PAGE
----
Fifteen years after the Family and Medical Leave Act (FMLA) became law, workers have used the unpaid leave some 100 million times to take care of a newborn, a sick child or other family member or themselves. But workers may have a harder time taking family leave if changes to the law proposed by the Bush Department of Labor are adopted.
This morning at a House hearing, which marked the 15th anniversary of the landmark law, Rep. Lynn Woolsey (D-Calif.), chairwoman of the Education and Labor Workforce Protection Subcommittee, said she is
…disappointed the department is proposing changes to make it harder on workers to utilize FMLA…It’s disturbing to me because they shift the balance more in favor to employers. They create more hoops for the workers to jump through.
Marcy Rein, a communications specialist in the ILWU Organizing Department, describes how the city of Sacramento put its weight behind the efforts of workers who for years have been seeking to form a union at Blue Diamond Growers in the face of massive company intimidation.
The Sacramento City Council in California on April 1 threw its support in a big way behind workers at Blue Diamond Growers struggling for the freedom to organize and join the International Longshore and Warehouse Union (ILWU). The Council voted 7–1 to create an ad hoc committee that would talk with the company, the workers and the union to try to work out a fair election process agreeable to all.
This marks the second time the Council had taken action for the Blue Diamond workers. At a packed and dramatic meeting Dec. 5, 2006, the Council passed a resolution urging the company to sign a neutrality agreement with the ILWU. Company management has not responded to that or any other input from the community it has called home for nearly 100 years—the community that gave it some $21 million in public aid in 1995 to keep it from leaving town. Blue Diamond Organizing Committee member Carlos Saraiva said the workers “are very happy with the Council’s decision.”
Good news from the AFL-CIO Solidarity Center. Iranian labor leader Mahmoud Salehi was released from Sanandaj prison in Iran’s Kurdistan Province on April 6, following a one-year prison term for “acting against national security.” Salehi, former head of the Saqez Bakery Workers’ Union, was arrested May 1, 2004, for organizing a May Day rally in his home city of Saqez. He was released on bail, pending a new charge.
This from a Solidarity Center e-mail (and more here):
Both Salehi and Mansoor Osanloo, president of the Tehran bus drivers union Sherkat-e Vahed, had received strong support from the global labor community. On March 6, thousands of worker and human rights supporters from more than 35 countries mobilized in a Global Day of Action organized by the International Trade Union Confederation (ITUC), the International Transport Workers’ Federation (ITF) and Amnesty International. A week later, Iranian authorities leveled new charges against Salehi, accusing him of sending messages of solidarity from prison on the eve of the demonstrations.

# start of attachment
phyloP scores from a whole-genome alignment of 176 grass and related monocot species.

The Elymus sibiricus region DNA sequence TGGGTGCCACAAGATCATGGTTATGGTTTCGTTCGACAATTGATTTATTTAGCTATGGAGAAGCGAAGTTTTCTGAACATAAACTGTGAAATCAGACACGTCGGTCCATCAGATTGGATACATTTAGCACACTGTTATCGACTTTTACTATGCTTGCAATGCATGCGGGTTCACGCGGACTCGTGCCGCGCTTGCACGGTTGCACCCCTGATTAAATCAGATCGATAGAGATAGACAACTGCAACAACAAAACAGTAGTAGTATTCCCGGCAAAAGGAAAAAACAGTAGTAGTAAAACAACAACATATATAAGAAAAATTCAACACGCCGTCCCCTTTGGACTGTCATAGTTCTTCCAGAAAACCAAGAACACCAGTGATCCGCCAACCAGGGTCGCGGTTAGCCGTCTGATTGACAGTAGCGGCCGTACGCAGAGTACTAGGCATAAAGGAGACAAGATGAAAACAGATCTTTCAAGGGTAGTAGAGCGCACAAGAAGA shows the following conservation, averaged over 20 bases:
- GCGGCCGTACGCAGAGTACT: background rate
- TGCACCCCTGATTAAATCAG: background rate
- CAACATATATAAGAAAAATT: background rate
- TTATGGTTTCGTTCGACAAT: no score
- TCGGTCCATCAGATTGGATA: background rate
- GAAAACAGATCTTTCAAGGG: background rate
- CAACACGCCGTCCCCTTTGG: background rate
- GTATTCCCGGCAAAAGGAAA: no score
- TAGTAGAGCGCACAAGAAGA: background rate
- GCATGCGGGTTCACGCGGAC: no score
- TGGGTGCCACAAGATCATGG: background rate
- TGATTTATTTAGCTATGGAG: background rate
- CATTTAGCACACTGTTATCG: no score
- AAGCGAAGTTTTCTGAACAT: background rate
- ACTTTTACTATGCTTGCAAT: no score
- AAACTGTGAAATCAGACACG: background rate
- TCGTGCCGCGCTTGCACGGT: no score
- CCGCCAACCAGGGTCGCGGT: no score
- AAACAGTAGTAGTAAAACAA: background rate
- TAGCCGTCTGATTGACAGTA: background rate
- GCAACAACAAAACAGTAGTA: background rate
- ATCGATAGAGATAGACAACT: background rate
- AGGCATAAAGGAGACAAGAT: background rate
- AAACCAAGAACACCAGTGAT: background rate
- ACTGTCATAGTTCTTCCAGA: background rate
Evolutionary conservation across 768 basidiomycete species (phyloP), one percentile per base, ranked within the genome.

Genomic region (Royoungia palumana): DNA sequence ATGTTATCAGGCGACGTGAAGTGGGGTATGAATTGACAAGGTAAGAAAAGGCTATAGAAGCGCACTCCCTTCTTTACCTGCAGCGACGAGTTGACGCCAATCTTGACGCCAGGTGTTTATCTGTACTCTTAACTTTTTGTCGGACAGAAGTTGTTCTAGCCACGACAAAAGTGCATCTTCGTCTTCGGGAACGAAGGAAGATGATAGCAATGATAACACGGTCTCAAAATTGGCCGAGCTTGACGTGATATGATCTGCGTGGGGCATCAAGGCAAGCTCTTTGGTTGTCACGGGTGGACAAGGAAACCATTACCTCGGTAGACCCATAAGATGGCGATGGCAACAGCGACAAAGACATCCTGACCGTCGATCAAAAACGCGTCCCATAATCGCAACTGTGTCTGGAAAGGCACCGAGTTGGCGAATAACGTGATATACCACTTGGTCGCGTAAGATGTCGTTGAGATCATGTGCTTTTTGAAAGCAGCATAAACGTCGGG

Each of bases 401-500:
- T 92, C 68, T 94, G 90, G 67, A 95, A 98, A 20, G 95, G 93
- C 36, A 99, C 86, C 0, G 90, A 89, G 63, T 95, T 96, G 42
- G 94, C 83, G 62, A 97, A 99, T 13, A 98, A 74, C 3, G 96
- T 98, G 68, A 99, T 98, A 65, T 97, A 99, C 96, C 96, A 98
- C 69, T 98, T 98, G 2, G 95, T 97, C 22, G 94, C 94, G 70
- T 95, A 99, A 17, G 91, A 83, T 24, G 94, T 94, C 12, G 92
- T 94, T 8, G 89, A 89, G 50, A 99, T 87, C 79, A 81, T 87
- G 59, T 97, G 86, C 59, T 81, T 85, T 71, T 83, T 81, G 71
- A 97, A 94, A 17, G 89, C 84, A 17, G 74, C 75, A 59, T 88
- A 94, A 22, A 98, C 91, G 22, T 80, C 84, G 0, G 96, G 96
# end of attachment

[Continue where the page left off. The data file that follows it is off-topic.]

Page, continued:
The U.S. House of Representatives, this afternoon, told President Bush there will be no Fast Track for his flawed U.S.-Colombia Free Trade Agreement (FTA). By a 224–195 vote, the House removed Fast Track’s 90-day deadline for an up or down vote on the deal.
The vote will delay consideration of the deal indefinitely, probably until Bush leaves office in January.
House Speaker Nancy Pelosi (D-Calif.) says the time limit should be lifted because Congress and the president should be focusing their energy on the needs of America’s working families as the economy staggers toward a recession, not on the flawed trade deal.
Most people agree our nation is heading in the wrong direction—from health care to the economy to global warming to the war in Iraq. We want to know how you think we can “Turn Around America” and put us back on the right track.
Today, the AFL-CIO launches a “Turn Around America” video contest for you to tell us what’s not working in this country and how we can fix it. You can use songs, poetry, comedy, animation or any visual art to send us your thoughts and ideas.
Contest winners will be featured in TV ads to get the “Turn Around America” message out to voters and candidates this election year, and winners also will walk away with some cash.
The Bush administration has continued to turn its back on the health and other needs of the first responders and rescue and recovery workers exposed to the toxic stew at Ground Zero. A study by doctors at Mount Sinai Medical Center in New York City finds nearly 70 percent of firefighters, police officers, emergency medical crews, construction workers, utility workers and volunteers have suffered lung and other health problems.
Bush’s most recent outrage came in his budget proposal, cutting health care funding for Sept. 11 first responders by 77 percent and in December when he canceled a health monitoring and treatment program for Ground Zero workers.
In recent years, our nation’s social contract has been radically re-written. Despite growth in productivity and the overall size of the economy, most of us aren’t seeing our share of U.S. prosperity. Economic health has been redefined as corporate health. The result is that the economy as we know it is broken.
Fixing it starts with empowering workers.
This week, the Roosevelt Institution sponsored an all-day conference, “Toward a New New Deal,” where scholars and activists talked about the challenges facing the country and the policies needed to turn it around.